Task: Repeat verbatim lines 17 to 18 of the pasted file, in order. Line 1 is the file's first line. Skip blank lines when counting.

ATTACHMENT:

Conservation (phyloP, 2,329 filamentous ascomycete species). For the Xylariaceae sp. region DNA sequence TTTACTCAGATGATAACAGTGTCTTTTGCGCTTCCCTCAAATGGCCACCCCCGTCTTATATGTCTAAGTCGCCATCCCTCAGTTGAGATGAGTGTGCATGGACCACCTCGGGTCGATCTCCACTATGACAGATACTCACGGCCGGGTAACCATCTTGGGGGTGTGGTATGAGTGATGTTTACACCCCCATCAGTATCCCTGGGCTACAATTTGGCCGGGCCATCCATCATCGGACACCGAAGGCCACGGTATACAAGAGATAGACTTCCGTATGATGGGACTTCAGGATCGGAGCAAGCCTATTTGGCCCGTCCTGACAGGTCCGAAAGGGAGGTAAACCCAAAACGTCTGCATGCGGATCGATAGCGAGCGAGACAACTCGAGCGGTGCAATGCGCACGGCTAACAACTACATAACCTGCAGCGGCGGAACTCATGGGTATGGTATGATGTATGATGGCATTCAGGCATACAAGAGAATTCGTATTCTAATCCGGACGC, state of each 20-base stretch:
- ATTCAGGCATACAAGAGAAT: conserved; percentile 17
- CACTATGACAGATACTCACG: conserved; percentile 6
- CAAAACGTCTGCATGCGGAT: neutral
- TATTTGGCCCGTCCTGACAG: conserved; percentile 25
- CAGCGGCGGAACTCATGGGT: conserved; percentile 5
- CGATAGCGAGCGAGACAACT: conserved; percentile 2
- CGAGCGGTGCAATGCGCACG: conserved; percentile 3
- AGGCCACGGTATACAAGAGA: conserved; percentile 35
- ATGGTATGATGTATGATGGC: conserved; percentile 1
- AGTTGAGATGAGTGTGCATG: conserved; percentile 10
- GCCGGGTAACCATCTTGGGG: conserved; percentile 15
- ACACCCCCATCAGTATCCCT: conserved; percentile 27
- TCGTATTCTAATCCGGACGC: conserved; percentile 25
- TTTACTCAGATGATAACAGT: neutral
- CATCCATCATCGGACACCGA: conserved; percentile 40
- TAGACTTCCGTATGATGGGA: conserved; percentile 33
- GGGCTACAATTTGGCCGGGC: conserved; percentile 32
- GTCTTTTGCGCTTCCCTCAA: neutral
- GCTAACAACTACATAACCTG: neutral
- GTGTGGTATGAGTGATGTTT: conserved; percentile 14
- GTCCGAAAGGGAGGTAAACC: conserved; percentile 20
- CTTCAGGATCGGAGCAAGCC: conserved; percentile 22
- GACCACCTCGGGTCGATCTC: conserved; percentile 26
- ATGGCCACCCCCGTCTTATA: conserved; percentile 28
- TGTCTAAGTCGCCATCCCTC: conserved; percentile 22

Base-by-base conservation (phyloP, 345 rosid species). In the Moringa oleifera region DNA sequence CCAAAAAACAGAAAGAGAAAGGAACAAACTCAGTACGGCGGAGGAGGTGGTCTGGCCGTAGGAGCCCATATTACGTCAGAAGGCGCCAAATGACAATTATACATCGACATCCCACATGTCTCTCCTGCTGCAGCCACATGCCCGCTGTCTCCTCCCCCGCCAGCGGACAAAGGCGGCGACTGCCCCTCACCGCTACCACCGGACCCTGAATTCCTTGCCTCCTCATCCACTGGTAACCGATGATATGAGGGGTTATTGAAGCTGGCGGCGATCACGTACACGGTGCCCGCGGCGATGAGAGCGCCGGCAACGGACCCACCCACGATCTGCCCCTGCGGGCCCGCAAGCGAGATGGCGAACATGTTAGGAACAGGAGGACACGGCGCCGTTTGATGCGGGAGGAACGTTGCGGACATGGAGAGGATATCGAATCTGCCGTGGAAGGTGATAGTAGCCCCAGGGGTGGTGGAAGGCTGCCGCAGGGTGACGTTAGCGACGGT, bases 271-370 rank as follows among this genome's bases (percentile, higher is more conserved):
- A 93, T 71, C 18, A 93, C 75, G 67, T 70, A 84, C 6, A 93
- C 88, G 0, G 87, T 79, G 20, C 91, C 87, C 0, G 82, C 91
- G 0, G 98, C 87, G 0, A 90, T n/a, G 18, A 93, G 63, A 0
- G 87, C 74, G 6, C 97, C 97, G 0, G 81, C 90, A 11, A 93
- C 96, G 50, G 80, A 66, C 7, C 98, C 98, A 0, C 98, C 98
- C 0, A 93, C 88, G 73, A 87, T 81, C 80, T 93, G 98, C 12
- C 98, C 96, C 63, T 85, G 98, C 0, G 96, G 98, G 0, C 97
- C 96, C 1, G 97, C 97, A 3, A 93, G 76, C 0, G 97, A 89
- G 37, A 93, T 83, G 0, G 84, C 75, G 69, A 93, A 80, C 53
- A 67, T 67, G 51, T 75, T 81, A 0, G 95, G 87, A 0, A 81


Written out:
- TAGACTTCCGTATGATGGGA: conserved; percentile 33
- GGGCTACAATTTGGCCGGGC: conserved; percentile 32